A Norwegian woman died from rabies after she played with an infected puppy that she attempted to rescue while on vacation, according to news reports.
The woman, 24-year-old Birgitte Kallestad, was traveling in the Philippines with friends in February when they found the puppy on the side of the road, according to the Washington Post. Kallestad took the puppy back to the resort, where she washed and played with it.
Kallestad received some "small scrapes" from the animal, her family said, and she washed these nicks without seeking medical treatment, the BBC reported.
But it wasn't until Kallestad was back in Norway that she began to experience symptoms and visited the emergency room several times. By that time, some time had passed since her Philippines trip, and doctors had trouble diagnosing her illness. It wasn't until Saturday (May 4) that officials confirmed she had rabies, Fox News reported. Kallestad died on Monday (May 6). [The 9 Deadliest Viruses on Earth]
It's the first death tied to rabies in Norway in more than 200 years, according to the BBC.
"Our dear Birgitte loved animals ... our fear is that this will happen to others who have a warm heart like her," her family said in a statement, according to the BBC.
Rabies is a viral disease that's most often transmitted through the bite of an infected animal, according to the Centers for Disease Control and Prevention (CDC). Early signs of the disease include flu-like symptoms, such as general weakness, fever and headache, followed by more severe symptoms, including anxiety, confusion, hallucinations and insomnia.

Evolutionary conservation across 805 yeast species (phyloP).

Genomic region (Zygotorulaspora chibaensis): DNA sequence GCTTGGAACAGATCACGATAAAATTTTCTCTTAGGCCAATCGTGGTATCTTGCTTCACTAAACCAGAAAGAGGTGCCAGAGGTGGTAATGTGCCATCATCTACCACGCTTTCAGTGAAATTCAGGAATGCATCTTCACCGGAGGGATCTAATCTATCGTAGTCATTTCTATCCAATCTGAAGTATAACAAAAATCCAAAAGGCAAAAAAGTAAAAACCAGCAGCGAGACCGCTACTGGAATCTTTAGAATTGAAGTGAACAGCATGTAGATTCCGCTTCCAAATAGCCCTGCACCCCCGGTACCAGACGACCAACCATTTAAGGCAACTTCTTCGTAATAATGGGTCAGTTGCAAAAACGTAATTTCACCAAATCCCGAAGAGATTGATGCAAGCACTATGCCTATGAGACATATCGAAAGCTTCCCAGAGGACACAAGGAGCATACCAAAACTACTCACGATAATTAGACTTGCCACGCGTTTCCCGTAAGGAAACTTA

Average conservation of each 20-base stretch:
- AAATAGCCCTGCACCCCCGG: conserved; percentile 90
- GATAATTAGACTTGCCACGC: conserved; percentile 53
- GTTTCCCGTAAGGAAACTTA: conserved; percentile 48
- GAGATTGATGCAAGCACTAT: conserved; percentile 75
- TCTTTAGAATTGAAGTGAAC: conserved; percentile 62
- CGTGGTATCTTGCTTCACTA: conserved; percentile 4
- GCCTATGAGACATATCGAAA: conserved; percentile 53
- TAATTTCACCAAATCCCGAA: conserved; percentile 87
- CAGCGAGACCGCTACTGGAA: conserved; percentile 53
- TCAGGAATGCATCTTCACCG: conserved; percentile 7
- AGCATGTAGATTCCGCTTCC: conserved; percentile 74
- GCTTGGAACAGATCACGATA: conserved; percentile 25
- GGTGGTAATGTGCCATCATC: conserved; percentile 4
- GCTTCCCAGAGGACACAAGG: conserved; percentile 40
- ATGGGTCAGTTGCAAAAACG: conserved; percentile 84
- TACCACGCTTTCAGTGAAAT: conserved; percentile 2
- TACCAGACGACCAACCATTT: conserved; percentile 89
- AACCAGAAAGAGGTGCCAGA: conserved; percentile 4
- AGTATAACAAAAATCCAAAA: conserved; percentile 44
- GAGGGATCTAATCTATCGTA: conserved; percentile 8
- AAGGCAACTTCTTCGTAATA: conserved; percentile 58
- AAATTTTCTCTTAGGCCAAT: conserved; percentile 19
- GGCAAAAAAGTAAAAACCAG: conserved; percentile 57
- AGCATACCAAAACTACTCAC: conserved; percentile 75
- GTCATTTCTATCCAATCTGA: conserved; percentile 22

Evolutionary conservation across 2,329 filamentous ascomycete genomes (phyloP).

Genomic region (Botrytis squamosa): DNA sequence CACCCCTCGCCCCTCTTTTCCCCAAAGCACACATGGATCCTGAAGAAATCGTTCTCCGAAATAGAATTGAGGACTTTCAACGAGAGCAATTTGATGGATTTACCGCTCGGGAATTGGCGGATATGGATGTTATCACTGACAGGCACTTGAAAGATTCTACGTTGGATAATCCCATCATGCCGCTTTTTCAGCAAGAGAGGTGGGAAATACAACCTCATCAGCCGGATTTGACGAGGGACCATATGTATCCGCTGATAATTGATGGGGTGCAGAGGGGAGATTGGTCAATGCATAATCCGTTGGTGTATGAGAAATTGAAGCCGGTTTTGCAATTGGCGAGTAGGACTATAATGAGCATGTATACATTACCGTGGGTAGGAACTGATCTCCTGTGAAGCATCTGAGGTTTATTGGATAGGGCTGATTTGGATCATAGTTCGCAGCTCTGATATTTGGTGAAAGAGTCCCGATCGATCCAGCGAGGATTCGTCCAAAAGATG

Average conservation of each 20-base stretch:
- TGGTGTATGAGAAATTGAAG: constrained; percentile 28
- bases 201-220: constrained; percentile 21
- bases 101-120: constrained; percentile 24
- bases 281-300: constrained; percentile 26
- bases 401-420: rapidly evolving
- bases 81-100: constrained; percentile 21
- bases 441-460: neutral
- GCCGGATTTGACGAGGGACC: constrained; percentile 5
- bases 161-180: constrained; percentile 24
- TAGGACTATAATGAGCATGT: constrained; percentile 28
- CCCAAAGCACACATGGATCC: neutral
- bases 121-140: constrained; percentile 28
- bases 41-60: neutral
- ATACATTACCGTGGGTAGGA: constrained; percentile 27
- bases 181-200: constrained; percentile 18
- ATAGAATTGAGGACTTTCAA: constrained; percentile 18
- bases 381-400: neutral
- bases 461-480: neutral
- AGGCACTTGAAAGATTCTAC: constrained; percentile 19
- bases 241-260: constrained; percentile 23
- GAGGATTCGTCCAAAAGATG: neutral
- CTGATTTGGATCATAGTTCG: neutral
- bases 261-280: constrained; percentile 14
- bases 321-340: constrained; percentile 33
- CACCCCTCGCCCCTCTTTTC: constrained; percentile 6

There is a vaccine for rabies, but in order to be effective, it must be given before symptoms appear. Unfortunately, once a person starts to show symptoms of rabies, there is no effective treatment and the disease is almost always fatal, according to the CDC.
Rabies remains endemic in more than 120 countries, mostly areas with inadequate public health resources and limited access to preventive treatment, according to the CDC.
In January, the CDC reported the case of a Virginia woman who died from rabies after being bitten by a puppy while on a retreat in India.
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Originally published on Live Science.
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Rachael is a Live Science contributor, and was a former channel editor and senior writer for Live Science between 2010 and 2022. She has a master's degree in journalism from New York University's Science, Health and Environmental Reporting Program. She also holds a B.S. in molecular biology and an M.S. in biology from the University of California, San Diego. Her work has appeared in Scienceline, The Washington Post and Scientific American.